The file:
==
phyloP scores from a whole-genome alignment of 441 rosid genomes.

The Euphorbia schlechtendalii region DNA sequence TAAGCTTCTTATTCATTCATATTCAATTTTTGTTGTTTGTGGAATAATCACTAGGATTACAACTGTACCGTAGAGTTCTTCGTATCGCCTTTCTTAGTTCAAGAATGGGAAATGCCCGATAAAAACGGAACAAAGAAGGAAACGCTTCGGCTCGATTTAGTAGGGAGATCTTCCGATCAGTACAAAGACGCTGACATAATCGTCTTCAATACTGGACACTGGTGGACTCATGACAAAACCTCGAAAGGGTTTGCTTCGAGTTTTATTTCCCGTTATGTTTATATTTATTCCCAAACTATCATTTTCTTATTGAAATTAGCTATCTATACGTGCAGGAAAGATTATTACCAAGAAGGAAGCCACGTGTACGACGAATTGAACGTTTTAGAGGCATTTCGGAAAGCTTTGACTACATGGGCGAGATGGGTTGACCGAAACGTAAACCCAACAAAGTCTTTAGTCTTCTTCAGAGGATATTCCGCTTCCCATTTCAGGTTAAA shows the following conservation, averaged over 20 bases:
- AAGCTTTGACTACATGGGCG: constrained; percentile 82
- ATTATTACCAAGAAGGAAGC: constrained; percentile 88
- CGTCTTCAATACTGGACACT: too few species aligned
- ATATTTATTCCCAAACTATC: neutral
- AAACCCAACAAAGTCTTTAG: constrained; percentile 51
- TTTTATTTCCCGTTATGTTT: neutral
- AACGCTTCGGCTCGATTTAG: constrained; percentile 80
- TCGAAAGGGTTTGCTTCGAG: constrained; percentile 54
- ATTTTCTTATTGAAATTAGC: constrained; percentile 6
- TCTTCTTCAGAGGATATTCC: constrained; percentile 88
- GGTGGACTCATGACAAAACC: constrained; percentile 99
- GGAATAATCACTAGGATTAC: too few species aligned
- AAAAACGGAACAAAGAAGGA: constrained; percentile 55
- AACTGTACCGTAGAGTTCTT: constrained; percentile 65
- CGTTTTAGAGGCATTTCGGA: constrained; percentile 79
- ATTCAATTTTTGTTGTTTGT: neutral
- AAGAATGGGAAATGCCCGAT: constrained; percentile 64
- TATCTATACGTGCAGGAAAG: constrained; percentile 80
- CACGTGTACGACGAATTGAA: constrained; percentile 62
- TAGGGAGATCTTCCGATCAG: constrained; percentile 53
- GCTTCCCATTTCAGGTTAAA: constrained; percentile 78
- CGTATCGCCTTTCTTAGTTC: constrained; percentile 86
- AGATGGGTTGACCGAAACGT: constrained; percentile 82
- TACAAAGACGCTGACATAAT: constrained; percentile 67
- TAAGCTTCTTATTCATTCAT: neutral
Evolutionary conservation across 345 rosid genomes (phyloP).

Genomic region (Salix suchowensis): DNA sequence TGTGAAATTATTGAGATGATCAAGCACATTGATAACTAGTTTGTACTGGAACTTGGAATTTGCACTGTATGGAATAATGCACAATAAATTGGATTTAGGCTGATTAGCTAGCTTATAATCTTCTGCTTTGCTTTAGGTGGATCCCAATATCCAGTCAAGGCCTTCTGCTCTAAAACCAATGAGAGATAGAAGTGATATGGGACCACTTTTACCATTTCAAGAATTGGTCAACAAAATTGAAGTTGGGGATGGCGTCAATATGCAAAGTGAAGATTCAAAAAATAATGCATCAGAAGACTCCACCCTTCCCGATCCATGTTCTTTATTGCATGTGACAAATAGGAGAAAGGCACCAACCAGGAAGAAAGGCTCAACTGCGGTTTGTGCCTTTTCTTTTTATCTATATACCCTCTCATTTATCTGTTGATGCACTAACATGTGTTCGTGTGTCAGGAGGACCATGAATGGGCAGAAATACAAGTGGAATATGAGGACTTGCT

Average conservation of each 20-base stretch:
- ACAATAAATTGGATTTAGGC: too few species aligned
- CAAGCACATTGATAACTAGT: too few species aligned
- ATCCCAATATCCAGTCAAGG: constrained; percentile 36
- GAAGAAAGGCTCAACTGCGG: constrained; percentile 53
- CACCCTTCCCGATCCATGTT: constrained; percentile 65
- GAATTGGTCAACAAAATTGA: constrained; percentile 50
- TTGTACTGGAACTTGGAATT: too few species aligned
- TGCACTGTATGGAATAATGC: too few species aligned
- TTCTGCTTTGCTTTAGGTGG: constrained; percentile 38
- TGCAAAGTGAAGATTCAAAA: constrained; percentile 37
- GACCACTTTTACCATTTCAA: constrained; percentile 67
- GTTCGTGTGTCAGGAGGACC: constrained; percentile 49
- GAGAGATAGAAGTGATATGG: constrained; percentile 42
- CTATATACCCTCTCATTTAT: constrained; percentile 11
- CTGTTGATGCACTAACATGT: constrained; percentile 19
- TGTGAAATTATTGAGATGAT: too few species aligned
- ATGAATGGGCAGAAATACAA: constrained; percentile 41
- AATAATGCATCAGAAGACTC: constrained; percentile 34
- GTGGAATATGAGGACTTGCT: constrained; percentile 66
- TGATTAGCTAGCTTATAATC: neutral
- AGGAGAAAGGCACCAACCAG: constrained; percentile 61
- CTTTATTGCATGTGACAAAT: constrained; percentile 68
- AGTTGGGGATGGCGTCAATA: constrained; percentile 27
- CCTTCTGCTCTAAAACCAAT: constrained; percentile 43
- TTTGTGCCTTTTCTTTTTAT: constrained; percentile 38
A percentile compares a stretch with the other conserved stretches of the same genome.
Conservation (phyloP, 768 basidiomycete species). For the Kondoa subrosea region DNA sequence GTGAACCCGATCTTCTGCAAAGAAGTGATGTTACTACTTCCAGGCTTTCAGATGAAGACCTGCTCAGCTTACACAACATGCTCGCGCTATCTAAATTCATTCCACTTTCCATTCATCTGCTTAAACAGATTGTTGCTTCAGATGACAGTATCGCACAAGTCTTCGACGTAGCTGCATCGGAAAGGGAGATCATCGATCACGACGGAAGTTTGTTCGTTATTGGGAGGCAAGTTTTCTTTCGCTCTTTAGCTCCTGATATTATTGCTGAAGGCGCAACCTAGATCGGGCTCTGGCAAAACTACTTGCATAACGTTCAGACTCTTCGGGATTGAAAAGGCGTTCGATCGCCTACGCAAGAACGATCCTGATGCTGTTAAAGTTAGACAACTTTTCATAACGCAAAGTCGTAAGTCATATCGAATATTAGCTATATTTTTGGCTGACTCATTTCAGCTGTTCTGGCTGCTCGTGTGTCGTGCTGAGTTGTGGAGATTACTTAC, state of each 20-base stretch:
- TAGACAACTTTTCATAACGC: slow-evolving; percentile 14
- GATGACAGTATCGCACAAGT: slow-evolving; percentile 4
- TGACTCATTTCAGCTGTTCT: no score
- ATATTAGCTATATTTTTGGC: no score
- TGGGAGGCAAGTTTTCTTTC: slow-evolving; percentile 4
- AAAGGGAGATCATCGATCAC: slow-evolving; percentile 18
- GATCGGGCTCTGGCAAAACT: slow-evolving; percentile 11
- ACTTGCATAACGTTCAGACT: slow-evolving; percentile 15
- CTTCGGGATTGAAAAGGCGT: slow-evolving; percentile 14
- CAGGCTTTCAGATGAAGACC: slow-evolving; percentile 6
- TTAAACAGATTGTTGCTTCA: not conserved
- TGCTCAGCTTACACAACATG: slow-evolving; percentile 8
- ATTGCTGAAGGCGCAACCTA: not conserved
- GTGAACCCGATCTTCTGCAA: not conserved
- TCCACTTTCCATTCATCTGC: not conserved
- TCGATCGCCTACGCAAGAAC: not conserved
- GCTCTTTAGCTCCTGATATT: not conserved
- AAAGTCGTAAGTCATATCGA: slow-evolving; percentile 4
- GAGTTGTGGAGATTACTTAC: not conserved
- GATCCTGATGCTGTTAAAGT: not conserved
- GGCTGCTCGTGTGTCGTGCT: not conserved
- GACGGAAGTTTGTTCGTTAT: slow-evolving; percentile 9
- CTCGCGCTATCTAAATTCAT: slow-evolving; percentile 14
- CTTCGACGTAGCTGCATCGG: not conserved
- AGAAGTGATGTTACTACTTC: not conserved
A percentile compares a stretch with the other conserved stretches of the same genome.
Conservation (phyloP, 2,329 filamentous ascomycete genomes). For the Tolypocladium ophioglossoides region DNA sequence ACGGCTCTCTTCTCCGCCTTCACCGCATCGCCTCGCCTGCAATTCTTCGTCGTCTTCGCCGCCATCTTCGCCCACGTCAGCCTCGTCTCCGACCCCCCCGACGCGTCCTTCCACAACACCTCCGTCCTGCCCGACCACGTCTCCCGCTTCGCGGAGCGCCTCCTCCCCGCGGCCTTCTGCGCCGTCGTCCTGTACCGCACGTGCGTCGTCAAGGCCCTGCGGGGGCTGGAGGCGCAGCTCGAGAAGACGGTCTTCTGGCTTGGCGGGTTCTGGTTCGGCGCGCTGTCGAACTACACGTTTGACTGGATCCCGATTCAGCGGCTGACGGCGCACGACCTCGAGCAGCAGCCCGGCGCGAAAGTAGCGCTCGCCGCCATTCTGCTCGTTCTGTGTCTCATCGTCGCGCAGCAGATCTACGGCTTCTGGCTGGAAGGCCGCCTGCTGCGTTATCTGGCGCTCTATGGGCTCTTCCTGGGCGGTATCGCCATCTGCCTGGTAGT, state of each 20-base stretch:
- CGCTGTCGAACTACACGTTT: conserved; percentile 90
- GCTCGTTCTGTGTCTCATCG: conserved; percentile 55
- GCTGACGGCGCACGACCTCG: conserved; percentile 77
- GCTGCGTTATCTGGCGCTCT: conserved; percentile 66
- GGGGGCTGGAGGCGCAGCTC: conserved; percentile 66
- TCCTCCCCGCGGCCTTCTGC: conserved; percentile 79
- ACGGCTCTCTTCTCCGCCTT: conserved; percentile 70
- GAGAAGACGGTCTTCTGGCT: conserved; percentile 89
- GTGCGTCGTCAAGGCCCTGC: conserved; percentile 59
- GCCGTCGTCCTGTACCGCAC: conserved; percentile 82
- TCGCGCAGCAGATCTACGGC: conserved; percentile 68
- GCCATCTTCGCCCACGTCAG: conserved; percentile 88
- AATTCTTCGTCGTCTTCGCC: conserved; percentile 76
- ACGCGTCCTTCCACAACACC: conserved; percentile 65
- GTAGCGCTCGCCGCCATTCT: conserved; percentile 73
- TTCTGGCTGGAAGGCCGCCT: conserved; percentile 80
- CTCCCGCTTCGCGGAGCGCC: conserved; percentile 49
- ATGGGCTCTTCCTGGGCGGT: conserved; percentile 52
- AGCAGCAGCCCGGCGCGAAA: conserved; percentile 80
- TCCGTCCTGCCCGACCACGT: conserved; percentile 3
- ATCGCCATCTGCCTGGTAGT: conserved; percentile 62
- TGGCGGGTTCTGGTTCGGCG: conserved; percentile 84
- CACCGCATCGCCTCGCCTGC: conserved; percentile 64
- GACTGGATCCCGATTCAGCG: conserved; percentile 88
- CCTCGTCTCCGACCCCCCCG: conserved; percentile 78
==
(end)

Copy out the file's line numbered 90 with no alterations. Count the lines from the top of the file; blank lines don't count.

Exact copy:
- TCCTCCCCGCGGCCTTCTGC: conserved; percentile 79